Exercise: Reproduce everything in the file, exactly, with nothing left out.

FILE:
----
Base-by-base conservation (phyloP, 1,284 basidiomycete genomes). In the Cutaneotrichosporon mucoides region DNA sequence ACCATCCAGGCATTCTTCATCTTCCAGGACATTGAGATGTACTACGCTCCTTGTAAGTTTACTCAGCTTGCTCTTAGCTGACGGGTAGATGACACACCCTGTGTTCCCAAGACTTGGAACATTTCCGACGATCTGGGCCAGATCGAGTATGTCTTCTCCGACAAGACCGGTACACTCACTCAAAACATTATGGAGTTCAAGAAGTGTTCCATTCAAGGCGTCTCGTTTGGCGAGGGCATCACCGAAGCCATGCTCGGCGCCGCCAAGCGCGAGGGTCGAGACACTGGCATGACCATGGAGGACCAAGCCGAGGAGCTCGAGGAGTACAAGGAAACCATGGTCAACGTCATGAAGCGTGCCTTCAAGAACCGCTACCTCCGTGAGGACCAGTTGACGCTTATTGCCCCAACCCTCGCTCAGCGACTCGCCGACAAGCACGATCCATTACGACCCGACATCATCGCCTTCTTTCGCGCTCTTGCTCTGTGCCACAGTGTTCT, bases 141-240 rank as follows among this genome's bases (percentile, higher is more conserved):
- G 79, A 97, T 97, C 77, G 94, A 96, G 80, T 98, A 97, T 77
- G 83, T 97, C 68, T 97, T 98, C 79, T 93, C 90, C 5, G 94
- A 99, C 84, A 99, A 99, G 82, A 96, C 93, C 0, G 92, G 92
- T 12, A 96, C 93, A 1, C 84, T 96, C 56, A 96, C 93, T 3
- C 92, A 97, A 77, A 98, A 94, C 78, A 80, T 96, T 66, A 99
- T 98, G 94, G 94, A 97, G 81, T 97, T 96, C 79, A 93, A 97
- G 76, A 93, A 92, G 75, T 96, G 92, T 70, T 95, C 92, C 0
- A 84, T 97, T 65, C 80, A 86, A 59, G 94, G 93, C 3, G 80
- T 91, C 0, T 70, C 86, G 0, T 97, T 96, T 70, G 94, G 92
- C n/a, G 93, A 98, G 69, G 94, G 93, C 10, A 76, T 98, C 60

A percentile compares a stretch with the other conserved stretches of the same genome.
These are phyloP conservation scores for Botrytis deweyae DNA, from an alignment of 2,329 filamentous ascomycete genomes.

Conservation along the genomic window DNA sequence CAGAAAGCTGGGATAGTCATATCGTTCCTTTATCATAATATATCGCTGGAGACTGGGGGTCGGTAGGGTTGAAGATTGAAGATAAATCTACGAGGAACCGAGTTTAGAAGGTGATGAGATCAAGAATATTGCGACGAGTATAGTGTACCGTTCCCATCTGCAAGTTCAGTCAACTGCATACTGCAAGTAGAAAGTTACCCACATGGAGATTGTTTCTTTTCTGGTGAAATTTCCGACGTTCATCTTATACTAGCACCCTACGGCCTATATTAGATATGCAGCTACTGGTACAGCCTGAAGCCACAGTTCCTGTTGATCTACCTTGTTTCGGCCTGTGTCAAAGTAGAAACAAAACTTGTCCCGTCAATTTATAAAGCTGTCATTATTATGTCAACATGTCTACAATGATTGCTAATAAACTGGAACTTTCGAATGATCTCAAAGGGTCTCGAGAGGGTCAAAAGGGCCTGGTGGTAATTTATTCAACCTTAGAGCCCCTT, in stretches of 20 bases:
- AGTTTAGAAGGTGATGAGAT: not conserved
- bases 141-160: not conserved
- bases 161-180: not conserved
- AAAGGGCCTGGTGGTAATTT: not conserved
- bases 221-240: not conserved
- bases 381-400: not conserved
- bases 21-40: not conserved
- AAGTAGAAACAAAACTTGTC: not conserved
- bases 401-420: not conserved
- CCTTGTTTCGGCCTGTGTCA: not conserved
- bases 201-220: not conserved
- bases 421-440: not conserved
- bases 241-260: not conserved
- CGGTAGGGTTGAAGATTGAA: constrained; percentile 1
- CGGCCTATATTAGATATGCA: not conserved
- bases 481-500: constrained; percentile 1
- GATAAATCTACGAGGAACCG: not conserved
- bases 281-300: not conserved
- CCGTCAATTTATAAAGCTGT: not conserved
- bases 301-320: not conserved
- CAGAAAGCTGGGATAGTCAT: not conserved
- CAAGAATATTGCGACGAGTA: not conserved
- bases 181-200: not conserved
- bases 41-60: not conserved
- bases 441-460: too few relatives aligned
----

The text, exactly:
Base-by-base conservation (phyloP, 1,284 basidiomycete genomes). In the Cutaneotrichosporon mucoides region DNA sequence ACCATCCAGGCATTCTTCATCTTCCAGGACATTGAGATGTACTACGCTCCTTGTAAGTTTACTCAGCTTGCTCTTAGCTGACGGGTAGATGACACACCCTGTGTTCCCAAGACTTGGAACATTTCCGACGATCTGGGCCAGATCGAGTATGTCTTCTCCGACAAGACCGGTACACTCACTCAAAACATTATGGAGTTCAAGAAGTGTTCCATTCAAGGCGTCTCGTTTGGCGAGGGCATCACCGAAGCCATGCTCGGCGCCGCCAAGCGCGAGGGTCGAGACACTGGCATGACCATGGAGGACCAAGCCGAGGAGCTCGAGGAGTACAAGGAAACCATGGTCAACGTCATGAAGCGTGCCTTCAAGAACCGCTACCTCCGTGAGGACCAGTTGACGCTTATTGCCCCAACCCTCGCTCAGCGACTCGCCGACAAGCACGATCCATTACGACCCGACATCATCGCCTTCTTTCGCGCTCTTGCTCTGTGCCACAGTGTTCT, bases 141-240 rank as follows among this genome's bases (percentile, higher is more conserved):
- G 79, A 97, T 97, C 77, G 94, A 96, G 80, T 98, A 97, T 77
- G 83, T 97, C 68, T 97, T 98, C 79, T 93, C 90, C 5, G 94
- A 99, C 84, A 99, A 99, G 82, A 96, C 93, C 0, G 92, G 92
- T 12, A 96, C 93, A 1, C 84, T 96, C 56, A 96, C 93, T 3
- C 92, A 97, A 77, A 98, A 94, C 78, A 80, T 96, T 66, A 99
- T 98, G 94, G 94, A 97, G 81, T 97, T 96, C 79, A 93, A 97
- G 76, A 93, A 92, G 75, T 96, G 92, T 70, T 95, C 92, C 0
- A 84, T 97, T 65, C 80, A 86, A 59, G 94, G 93, C 3, G 80
- T 91, C 0, T 70, C 86, G 0, T 97, T 96, T 70, G 94, G 92
- C n/a, G 93, A 98, G 69, G 94, G 93, C 10, A 76, T 98, C 60

A percentile compares a stretch with the other conserved stretches of the same genome.
These are phyloP conservation scores for Botrytis deweyae DNA, from an alignment of 2,329 filamentous ascomycete genomes.

Conservation along the genomic window DNA sequence CAGAAAGCTGGGATAGTCATATCGTTCCTTTATCATAATATATCGCTGGAGACTGGGGGTCGGTAGGGTTGAAGATTGAAGATAAATCTACGAGGAACCGAGTTTAGAAGGTGATGAGATCAAGAATATTGCGACGAGTATAGTGTACCGTTCCCATCTGCAAGTTCAGTCAACTGCATACTGCAAGTAGAAAGTTACCCACATGGAGATTGTTTCTTTTCTGGTGAAATTTCCGACGTTCATCTTATACTAGCACCCTACGGCCTATATTAGATATGCAGCTACTGGTACAGCCTGAAGCCACAGTTCCTGTTGATCTACCTTGTTTCGGCCTGTGTCAAAGTAGAAACAAAACTTGTCCCGTCAATTTATAAAGCTGTCATTATTATGTCAACATGTCTACAATGATTGCTAATAAACTGGAACTTTCGAATGATCTCAAAGGGTCTCGAGAGGGTCAAAAGGGCCTGGTGGTAATTTATTCAACCTTAGAGCCCCTT, in stretches of 20 bases:
- AGTTTAGAAGGTGATGAGAT: not conserved
- bases 141-160: not conserved
- bases 161-180: not conserved
- AAAGGGCCTGGTGGTAATTT: not conserved
- bases 221-240: not conserved
- bases 381-400: not conserved
- bases 21-40: not conserved
- AAGTAGAAACAAAACTTGTC: not conserved
- bases 401-420: not conserved
- CCTTGTTTCGGCCTGTGTCA: not conserved
- bases 201-220: not conserved
- bases 421-440: not conserved
- bases 241-260: not conserved
- CGGTAGGGTTGAAGATTGAA: constrained; percentile 1
- CGGCCTATATTAGATATGCA: not conserved
- bases 481-500: constrained; percentile 1
- GATAAATCTACGAGGAACCG: not conserved
- bases 281-300: not conserved
- CCGTCAATTTATAAAGCTGT: not conserved
- bases 301-320: not conserved
- CAGAAAGCTGGGATAGTCAT: not conserved
- CAAGAATATTGCGACGAGTA: not conserved
- bases 181-200: not conserved
- bases 41-60: not conserved
- bases 441-460: too few relatives aligned